Are you hibernating this week? This frigid weather is the perfect time to do some test baking. I have fielded many a question about the use of a regular sugar cookie dough that can be used in the cookie molds. I will be testing several "sugar cookie" recipes to see if they will maintain a good imprint after baking while still having a nice taste and texture. You will be getting my thoughts and opinions and perhaps you will be inspired to test some of these recipe adaptations with your cookie molds.
So what are some doughs that might work? Generally, it is a given that cookie doughs that are high in fat and sugar will spread and rise. A perfect example is a typical chocolate chip cookie dough which performs in exactly that manner. Sugar cookie recipes that have you scoop a ball or drop a blob of dough onto the cookie sheet are going to perform in the same manner. So, not likely to work well. Cookie doughs that have a higher proportion of leavening will rise more and cause more distortion to the printed design. Again, no. However, very stiff doughs like Springerle dough and higher flour ratio dough like gingerbread dough do work. And some doughs that use liquid sweeteners like honey, molasses and corn syrup have been shown to hold prints better.
For my first adaptation, I decided that I would try a sugar cookie and adapt a ginger cookie recipe that I had tried once many years ago with moderate success. It held the design okay, but not as well as I had hoped and I never got back to tweaking it. In this version I lowered the leavening (baking soda) , increased the flour slightly and of course changed the flavor profile by using light corn syrup instead of dark corn syrup, and vanilla and nutmeg instead of ginger, cinnamon and cloves. I did a very small batch for testing.
Here is the formula for this trial recipe:
1/2 Cup sugar
1/4 cup light corn syrup
1/4 cup water
1/2 cup butter
1 teaspoon vanilla
2 cups plus 2 tablespoons all purpose flour
1/2 teaspoon nutmeg
1/2 teaspoon baking soda
Put sugar, corn syrup and water into a medium saucepan. Cook and stir over medium heat until mixture boils and sugar has dissolved. Remove pan from heat. Stir butter and vanilla into the sugar mixture and stir until butter is melted and mixture is no longer hot.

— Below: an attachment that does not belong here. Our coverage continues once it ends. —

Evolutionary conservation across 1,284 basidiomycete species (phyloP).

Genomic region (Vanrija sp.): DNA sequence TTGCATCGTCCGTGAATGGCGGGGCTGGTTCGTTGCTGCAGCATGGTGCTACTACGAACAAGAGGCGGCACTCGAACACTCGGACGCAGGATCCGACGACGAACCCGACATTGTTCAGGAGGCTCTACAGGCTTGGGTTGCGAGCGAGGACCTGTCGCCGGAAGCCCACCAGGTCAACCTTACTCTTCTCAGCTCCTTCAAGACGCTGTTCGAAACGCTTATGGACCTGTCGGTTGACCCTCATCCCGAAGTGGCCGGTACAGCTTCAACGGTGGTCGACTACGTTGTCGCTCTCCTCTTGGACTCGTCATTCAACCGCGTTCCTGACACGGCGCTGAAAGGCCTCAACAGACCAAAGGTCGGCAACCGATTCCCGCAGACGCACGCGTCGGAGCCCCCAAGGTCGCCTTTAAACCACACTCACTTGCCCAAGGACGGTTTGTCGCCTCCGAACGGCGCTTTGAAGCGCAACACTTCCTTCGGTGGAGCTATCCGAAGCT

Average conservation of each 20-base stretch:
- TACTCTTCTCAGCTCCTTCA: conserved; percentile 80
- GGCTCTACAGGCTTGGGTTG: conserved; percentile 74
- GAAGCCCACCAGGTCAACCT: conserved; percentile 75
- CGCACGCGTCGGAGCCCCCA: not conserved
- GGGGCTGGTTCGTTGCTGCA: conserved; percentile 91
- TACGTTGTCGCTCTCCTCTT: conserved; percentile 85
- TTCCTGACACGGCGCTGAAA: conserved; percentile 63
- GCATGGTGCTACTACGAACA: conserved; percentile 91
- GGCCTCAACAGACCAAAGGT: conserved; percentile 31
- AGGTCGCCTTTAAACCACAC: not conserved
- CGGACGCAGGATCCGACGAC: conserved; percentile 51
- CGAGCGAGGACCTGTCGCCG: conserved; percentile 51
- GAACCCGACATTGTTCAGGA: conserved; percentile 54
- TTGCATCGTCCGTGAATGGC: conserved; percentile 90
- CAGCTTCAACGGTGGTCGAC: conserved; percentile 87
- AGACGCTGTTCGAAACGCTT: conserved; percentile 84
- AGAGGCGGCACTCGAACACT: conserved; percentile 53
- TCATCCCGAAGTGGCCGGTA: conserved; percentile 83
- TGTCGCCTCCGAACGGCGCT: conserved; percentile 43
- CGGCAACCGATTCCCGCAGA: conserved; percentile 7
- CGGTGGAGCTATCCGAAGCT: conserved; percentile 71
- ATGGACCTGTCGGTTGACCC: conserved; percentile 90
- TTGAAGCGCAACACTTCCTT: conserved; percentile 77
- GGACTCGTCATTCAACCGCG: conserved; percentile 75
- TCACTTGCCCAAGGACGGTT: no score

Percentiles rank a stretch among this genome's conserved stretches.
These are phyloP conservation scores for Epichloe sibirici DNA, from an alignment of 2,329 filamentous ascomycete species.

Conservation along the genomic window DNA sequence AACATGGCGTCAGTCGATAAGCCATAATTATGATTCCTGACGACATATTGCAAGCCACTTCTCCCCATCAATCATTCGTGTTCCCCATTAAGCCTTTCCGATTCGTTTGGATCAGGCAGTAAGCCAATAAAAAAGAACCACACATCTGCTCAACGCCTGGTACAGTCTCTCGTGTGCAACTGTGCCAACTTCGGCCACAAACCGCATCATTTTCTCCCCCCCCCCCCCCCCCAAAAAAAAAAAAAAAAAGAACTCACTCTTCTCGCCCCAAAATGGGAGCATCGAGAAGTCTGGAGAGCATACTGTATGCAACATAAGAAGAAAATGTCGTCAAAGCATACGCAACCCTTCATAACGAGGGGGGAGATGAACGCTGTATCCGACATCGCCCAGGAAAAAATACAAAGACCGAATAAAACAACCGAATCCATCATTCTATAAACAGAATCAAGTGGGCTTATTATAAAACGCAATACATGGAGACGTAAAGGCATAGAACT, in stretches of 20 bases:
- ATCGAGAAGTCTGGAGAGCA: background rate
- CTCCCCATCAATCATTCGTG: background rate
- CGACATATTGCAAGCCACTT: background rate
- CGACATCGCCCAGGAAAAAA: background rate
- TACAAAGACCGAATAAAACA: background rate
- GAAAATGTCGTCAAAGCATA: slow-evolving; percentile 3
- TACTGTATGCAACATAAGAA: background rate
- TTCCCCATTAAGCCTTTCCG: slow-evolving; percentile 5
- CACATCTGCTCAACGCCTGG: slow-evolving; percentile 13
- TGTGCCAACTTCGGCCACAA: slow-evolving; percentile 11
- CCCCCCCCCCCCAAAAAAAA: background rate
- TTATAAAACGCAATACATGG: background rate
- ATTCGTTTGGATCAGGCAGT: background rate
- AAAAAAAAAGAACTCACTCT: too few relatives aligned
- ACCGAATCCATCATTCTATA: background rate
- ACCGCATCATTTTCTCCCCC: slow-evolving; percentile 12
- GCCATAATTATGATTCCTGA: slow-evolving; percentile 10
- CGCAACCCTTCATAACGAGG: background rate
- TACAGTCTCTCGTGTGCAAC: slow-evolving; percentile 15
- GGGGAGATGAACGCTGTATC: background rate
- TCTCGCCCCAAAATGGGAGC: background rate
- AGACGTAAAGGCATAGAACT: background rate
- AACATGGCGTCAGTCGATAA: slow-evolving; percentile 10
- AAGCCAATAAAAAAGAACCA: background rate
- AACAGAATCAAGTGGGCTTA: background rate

Whisk together the flour, nutmeg and baking soda. Gradually add flour mixture to sugar mixture and stir to blend thoroughly. Place dough in an airtight container and refrigerate overnight or at least 12 hours and up to 4 days.
Heat oven to 375 (see variations in temperature in test notes). degrees F. Remove about one third of the dough and knead until it is slightly softened. Roll dough to 1/4 inch thickness (see variations of thickness in test notes). Place cookies on an ungreased shiny baking sheet. Scraps of dough may be kneaded together thoroughly and reshaped.
Baked until there are light brown edges on the cookies, about 7 minutes for thin cookies. Allow cookies to cool slightly before removing them and place them on a wire rack. Cool thoroughly.
Store cookies in an airtight tin.
Rolled 3/8 inch deep, baked at 375 degrees F for 7 minutes.
Rolled 1/4 inch thick, baked at 350 degrees F for 6 minutes, then dropped cookie sheet on counter and baked an additional 2 minutes.
Rolled 1/4 inch thick, chilled in freezer 5 minutes, baked at 350 degrees F for 8 minutes.
Rolled 3/16 inch thick, chilled in freezer 5 minutes, baked at 350 degrees F 7 minutes.
Rolled 3/16 inch thick, chilled in freezer 5 minutes, baked at 325 degrees F 8 minutes.
Rolled 3/16 inch thick, chilled in freezer 5 minutes, baked at 325 degrees F 6 minutes, then dropped cookie sheet and baked for 2 more minutes.
My Thoughts and Opinions
I was pleased with the design definition in all cases; but the least defined sample was #1 which prompted me to roll the dough more thinly for tests # 5 - 6. In fact the definition is much the same in # 2 - 6 and the best of these was #5. The higher temperature of 375 browned very quickly, so if you want a whiter cookie, go with a lower temperature. In samples 2 and 6 I dropped the cookie sheet to deflate the rising and then finished baking the cookies and found this to be unnecessary because it did not make the design that much sharper.
Sampling for taste and texture, I found that # 3 was drier (too thin??) and # 6 was a bit tougher, most probably because of more reworked dough. I thought the taste of all the cookies was similar, but wished I had added more vanilla and think I will try a classic sugar cookie combo of almond and vanilla or lemon and vanilla on my next effort. These were all soft in texture, rather than a crisp cookie. If you would like a crisper cookie, you could bake 1 - 2 minutes longer, but this cookie would get much browner than a Springerle because of the higher butter and sugar content. But that might be your preference.
My personal choice: number 5 with nice definition and a pleasing texture and taste.
If you decide to try a new cookie recipe or make adjustments, keep careful notes on your changes so that you can decide which changes make the best impact on your cookies.
Stay Warm and Happy Baking,